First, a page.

The myriad forces that have been reshaping the world over the last 15-plus years have created conditions of deep, accelerating and systemic global risk, which has enabled the emergence of the polycrisis. The polycrisis is not simply the convergence of multiple simultaneous crises, such as the ecological emergency, economic inequality and fragility, geopolitical instability, global health concerns, ideological extremism, and technological disruption, but also the increasing entanglement among them that further deepens and exacerbates their collective negative impact on humanity.

In The Age of Polycrisis, our most important institutions, including associations, have a clear and demanding responsibility to work together to identify and implement solutions to address each underlying crisis without worsening the other crises. The sources of knowledge we generally use to inform multilateral development policy, solutions and portfolios of action however often emerge from a small set of stakeholders that have historically been in positions of power. Current mainstream processes for knowledge creation and sensemaking to formulate development agendas privilege forms of evidence that are quantitative, and which are legitimized by fitting into the logics and language of existing analytical frameworks within institutions. To move from development characterized by incremental changes that fix what is broken in existing systems, to development that serves to create entirely new systems for equity and justice, there is need to test and learn from more pluralistic ways to decide, design, and deliver. Reimagining development outcomes requires reflection and intentionality to generate a deeper understanding of power structures and information sources currently defining operating development architectures, methodologies and (socio-ecological-technical) tools.

In The Turbulent Twenties and into the 2030s, decision makers must discard the orthodox linear view of crises occurring one at a time in favor of a more adaptive perspective that recognizes and examines the complex and dynamic interactions among multiple crises happening at once. By choosing to think and act beyond this and other detrimental orthodox beliefs, decision makers can reclaim their agency and build their associations to become true 21st-century institutions capable of making a positive-sum impact on the polycrisis.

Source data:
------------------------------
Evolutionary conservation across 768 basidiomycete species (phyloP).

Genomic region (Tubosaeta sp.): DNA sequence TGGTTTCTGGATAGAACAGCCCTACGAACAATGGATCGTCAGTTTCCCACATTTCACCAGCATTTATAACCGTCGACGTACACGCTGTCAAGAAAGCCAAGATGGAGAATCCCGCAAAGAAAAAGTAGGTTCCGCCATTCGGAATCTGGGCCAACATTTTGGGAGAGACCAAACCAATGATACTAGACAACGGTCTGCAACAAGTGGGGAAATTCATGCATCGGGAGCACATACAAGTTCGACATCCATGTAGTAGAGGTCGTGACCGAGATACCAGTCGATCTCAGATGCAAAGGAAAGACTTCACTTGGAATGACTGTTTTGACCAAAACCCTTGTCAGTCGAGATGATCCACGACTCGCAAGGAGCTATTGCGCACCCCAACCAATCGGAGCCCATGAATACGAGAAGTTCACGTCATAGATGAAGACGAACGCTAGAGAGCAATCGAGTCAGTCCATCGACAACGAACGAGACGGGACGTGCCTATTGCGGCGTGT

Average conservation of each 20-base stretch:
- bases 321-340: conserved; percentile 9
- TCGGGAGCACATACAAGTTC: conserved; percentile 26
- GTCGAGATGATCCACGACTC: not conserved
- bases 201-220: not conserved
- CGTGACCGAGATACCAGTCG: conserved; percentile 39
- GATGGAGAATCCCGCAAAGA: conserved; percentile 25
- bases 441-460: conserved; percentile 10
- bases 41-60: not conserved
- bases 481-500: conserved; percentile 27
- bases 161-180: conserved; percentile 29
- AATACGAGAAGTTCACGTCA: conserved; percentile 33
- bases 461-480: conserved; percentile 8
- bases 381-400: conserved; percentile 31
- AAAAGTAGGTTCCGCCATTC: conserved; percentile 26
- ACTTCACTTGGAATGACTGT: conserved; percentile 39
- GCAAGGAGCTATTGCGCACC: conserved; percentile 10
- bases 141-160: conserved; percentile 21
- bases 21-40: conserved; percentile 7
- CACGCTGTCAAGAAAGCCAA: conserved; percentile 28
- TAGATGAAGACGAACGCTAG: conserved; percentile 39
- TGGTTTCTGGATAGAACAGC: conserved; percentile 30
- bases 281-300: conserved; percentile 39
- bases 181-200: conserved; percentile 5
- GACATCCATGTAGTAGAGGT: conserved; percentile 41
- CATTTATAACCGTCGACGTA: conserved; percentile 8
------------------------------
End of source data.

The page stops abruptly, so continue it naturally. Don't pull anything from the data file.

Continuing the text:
The transformations now required are more fundamental than those implemented during past periods of crisis. The long-term success of global development efforts depends on innovations that fundamentally transform society and its economic principles to reduce the risks and severity of breakdown and collapse, while ensuring a successful transition. The context of global polycrisis thus calls for greater attention to be paid to aspects of systems transformation, beyond efforts to improve resilience and adaptation within the current failing system.

Global polycrisis provides a context for understanding the critical constraints and opportunities for developing alternative systems not just to survive, but to thrive. Although the future is impossible to predict, it is possible to rethink possible and desirable futures and estimate their likelihood of occurring, depending on whether certain parameters are met.

The collapse of today’s civilization would be catastrophic, if there are not viable alternatives in place, given that most people critically depend on the social and environmental systems currently at risk. Articulating civilizational alternatives that can sustainably improve human potential after the breakdown or loss of many of today’s critical systems is an essential, though daunting task. As we are currently breaching planetary boundaries and limits to growth, the future of civilization rests on its capacity to transition to a sustainable model before depleting the energy and resources needed for a recovery within a healthy Earth system.


As the future, also by definition, has not happened yet, it cannot be empirically observed and measure). At the same time, anticipating and influencing future outcomes is at the core of human cognition. Foresight is critical to any decision we make, so it stands to reason that we should constructively engage with futures thinking in order to improve our present decision making. Given that the future is not predetermined, and that we cannot really study something which has not yet happened, every study of the future is strictly speaking, the study of possible futures. Infusing imagination as a key co-creative process towards alternative and contextual perspectives, visions for future development. This reimagining requires a reconfiguration of not only the overarching goal but also a fundamental restructuring of how humanity views itself and its relationship with nature and technology. Visualizing possible futures to constrain reasoning and deliberation, to make visible the expected cognitive and normative frames that make some future directions more plausible and more desirable than others. As for the future, certainly, we cannot know something which has not yet happened, and so we can never know what exactly the future is to bring. Which does not stop us from thinking about and talking about various futures or from acting for or against specific futures. Most difficult decisions require making a choice between alternative futures but only insofar as we are aware of the existence of these alternative futures in the first place.

We are facing a challenging, inhospitable probable future. We need to challenge expectations and identify practical, tangible ways to change our path toward the future we want. If we don’t, we risk sleepwalking into a future we don’t want to be in.